As you may know, I have recently received a PINE64 1GB board where I run ubuntu 16.04 xenial and one of the reason for which I wanted to own a PINE64 was to run a Tor relay, dedicating at least 200Mb bandwidth.

If you are interested on running a Tor node (non exit) compiling it from sources on a similar setup as mine, these are the steps you need to follow:

# tar zxvf tor-
  • cd into the Tor directory and compile the source code
# cd tor-
# ./configure && make

The compiling process will take about 20 minutes to complete

  • Move and edit the torrc file (Tor config file):
# sudo cp src/config/torrc /usr/local/etc/tor/torrc
# sudo vim /usr/local/etc/tor/torrc

You need to remove the hash in front of the following lines:

# RunAsDaemon 1 (if you want to run it as a deamon)
# ORPort 443 (I personally run it on port 443)
# Nickname (choose your favourite nickname)
# RelayBandwidthRate 10000 KBytes (This value depend on your internet connection capabilities)
# ContactInfo 0xFFFFFFFF mane  (It is good to specify contact details)
# ExitPolicy reject *:* (if you want the relay to run as a non-exit)
  • You are ready to start your Tor relay
# src/or/tor

You should get an output similar to this:

Mar 09 22:04:30.769 [notice] Tor v0.2.7.6 running on Linux with Libevent 2.0.21-stable, OpenSSL 1.0.2g and Zlib 1.2.8.
Mar 09 22:04:30.769 [notice] Tor can't help you if you use it wrong! Learn how to be safe at httpss://
Mar 09 22:04:30.770 [notice] Read configuration file "/usr/local/etc/tor/torrc".
Mar 09 22:04:30.778 [notice] Based on detected system memory, MaxMemInQueues is set to 733 MB. You can override this by setting MaxMemInQueues by hand.
Mar 09 22:04:30.781 [notice] Opening Socks listener on
Mar 09 22:04:30.782 [notice] Opening Control listener on
Mar 09 22:04:30.782 [notice] Opening OR listener on

Enjoy your Tor node!


My PINE64+ 1GB has arrived and, of course, I’m already playing around with it.

First of all I needed a bootable ubuntu image so I went on the official forum and checked if there was something ready to be used.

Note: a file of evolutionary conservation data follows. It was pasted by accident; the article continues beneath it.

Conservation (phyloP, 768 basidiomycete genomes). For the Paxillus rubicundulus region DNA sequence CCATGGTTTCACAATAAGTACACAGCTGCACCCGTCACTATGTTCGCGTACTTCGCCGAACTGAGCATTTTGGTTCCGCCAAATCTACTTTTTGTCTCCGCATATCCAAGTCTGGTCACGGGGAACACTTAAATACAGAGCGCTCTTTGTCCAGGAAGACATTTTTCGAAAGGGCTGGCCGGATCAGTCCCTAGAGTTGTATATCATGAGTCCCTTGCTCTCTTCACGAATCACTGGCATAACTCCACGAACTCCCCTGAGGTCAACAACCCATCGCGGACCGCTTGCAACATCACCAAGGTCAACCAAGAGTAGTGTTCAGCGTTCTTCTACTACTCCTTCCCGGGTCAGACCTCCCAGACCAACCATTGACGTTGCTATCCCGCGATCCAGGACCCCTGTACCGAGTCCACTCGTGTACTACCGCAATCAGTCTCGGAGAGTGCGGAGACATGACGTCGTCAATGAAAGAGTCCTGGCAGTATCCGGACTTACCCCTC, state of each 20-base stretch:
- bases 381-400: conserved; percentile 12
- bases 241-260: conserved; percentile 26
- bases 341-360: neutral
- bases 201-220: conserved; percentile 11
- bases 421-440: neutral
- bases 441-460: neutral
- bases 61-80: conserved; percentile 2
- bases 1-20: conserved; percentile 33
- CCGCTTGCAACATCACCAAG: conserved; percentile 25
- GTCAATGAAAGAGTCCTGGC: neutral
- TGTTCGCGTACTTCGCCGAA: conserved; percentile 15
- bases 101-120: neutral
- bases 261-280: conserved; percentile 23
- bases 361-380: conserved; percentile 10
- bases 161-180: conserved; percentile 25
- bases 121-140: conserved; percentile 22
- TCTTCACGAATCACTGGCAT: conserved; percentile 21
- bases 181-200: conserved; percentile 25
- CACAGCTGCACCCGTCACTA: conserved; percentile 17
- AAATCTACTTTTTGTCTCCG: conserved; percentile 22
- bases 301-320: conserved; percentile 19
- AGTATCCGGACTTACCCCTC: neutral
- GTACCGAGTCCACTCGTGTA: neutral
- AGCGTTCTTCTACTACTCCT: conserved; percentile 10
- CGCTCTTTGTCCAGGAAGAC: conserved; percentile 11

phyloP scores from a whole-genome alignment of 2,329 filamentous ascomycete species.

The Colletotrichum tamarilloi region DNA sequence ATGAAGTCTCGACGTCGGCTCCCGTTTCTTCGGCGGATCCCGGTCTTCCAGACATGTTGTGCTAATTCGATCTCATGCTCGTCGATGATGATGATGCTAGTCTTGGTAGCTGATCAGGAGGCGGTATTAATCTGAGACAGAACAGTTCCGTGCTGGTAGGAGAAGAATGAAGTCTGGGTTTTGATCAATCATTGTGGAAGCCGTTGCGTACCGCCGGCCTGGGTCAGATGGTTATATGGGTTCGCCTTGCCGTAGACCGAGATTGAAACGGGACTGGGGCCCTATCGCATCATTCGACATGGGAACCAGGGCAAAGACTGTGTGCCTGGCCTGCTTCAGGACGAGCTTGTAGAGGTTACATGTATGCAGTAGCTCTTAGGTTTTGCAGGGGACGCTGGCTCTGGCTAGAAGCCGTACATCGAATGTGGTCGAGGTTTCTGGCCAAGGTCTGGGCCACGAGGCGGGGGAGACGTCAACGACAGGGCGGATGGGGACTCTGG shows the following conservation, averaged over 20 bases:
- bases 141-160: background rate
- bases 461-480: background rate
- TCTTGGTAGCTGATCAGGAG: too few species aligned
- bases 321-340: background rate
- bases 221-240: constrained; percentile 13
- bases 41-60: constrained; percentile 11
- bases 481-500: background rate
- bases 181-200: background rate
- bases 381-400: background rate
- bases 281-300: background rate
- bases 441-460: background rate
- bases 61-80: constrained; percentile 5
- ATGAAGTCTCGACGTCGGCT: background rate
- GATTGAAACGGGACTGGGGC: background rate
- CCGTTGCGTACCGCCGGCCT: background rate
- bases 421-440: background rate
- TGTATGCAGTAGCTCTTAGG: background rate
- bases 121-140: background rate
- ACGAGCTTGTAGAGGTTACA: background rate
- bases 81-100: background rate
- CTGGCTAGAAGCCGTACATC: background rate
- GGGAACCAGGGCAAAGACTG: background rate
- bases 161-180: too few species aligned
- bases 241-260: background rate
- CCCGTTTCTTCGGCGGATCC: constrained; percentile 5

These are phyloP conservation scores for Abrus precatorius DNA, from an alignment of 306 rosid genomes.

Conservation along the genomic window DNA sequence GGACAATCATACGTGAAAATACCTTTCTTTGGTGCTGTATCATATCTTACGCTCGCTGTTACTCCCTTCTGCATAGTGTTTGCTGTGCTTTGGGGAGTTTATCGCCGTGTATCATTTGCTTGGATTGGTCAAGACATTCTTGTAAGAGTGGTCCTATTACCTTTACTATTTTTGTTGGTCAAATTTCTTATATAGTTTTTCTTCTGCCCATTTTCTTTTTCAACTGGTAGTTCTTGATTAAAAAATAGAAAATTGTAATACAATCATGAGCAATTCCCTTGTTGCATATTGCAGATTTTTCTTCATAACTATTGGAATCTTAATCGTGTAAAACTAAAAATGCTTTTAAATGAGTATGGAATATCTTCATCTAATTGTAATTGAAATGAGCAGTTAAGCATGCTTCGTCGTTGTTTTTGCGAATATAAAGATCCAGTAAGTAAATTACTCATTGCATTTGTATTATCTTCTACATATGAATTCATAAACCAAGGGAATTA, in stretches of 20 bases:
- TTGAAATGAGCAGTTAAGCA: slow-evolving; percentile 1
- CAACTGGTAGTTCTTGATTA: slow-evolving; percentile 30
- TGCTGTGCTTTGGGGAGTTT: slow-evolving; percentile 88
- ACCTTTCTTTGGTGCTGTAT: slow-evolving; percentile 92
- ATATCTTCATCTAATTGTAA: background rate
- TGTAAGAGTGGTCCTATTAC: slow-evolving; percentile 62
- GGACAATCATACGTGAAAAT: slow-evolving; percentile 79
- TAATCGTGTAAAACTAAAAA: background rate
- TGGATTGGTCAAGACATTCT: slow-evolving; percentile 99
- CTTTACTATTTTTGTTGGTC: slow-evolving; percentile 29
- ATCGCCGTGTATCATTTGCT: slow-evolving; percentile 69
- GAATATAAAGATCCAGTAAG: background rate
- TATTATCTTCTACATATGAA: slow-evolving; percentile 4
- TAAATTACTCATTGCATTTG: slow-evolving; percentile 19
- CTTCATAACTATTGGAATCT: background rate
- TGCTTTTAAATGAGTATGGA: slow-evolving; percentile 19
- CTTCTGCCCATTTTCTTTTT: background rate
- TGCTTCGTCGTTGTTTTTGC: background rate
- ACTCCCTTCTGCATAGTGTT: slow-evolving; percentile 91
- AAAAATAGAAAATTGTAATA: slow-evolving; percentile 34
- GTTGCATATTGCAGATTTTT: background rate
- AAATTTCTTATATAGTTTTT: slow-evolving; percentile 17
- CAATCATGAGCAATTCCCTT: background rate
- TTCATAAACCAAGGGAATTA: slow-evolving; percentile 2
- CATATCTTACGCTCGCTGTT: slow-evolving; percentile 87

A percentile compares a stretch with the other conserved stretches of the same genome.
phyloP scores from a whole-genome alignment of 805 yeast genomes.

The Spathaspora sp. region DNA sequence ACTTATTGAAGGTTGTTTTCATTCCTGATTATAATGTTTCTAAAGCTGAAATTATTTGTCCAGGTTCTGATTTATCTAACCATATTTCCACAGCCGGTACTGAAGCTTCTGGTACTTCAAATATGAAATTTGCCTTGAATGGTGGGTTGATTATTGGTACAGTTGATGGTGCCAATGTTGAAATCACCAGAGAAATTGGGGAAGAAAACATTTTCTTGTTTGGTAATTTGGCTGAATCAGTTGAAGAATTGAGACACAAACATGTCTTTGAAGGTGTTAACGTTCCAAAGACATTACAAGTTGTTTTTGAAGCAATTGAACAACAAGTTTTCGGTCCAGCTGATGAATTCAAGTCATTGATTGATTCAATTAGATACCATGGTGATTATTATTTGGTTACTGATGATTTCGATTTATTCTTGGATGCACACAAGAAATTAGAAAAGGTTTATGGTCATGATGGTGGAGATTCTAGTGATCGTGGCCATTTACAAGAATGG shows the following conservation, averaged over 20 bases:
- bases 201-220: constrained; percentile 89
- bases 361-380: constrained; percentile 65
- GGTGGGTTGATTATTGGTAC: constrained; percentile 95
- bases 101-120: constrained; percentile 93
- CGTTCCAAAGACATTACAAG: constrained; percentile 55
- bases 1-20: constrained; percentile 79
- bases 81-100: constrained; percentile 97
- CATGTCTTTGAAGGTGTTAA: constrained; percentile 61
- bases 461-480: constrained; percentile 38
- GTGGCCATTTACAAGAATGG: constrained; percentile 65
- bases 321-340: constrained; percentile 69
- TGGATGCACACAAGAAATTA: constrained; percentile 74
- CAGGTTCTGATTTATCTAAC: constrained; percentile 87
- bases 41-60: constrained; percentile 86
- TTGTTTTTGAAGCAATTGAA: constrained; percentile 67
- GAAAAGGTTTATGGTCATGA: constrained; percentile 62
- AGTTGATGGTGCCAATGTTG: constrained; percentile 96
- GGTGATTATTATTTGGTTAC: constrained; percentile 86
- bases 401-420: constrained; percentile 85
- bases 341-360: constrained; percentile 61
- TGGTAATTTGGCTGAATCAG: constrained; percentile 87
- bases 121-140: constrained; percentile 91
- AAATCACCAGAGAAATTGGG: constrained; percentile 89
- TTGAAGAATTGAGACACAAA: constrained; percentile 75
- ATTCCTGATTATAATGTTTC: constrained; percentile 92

Fortunately there are a bunch of good guys there that make good things happen. One of these guys is longsleep, the only user who released a fully working ubuntu 16.04 image so far and many thanks goes to him for his work.

These are the steps you need to follow in order to install ubuntu 16.06 xenial on your PINE64 using a mac computer:

  • Download the latest image file from here (versions might vary with the time)
  • Extract the .img file
  • Flash the .img file into the SD card using the following commands:

*Assuming that your SD card is mounted under /dev/disk2 (otherwise change the number 2 with the appropriate of your system)

# diskutil unmountDisk /dev/disk2
# sudo dd if=/path_to_your_file/xenial-pine64-bspkernel-*.img of=/dev/rdisk2 bs=32m

The last command will take few minutes to complete so be patient

  • Unmount the SD from your mac
  • Insert the SD on your PINE64 and power it up
  • Wait for ubuntu to boot
  • Login using the following credentials:
# username: ubuntu
# password: ubuntu
  • Change the credential with a more secure one
  • Enjoy your PINE64 with the latest ubuntu version

Kudos to the fantastic PINE64’s team who kindly decided to send me a board free of charge in order to test it and document what I will run on top of it with the aim of supporting its community. Keep the good work up!

Stay tuned for more exciting how-to articles!

** Thanks to Lars Hansen for adding some details on how to flash an img file from a Windows computer.

  • Download Win32 DiskImager
  • Extract the .img from the .xz file using 7zip
  • Write the image to the SD card using DiskImager.
  • Insert SD card into Pine64, and boot up.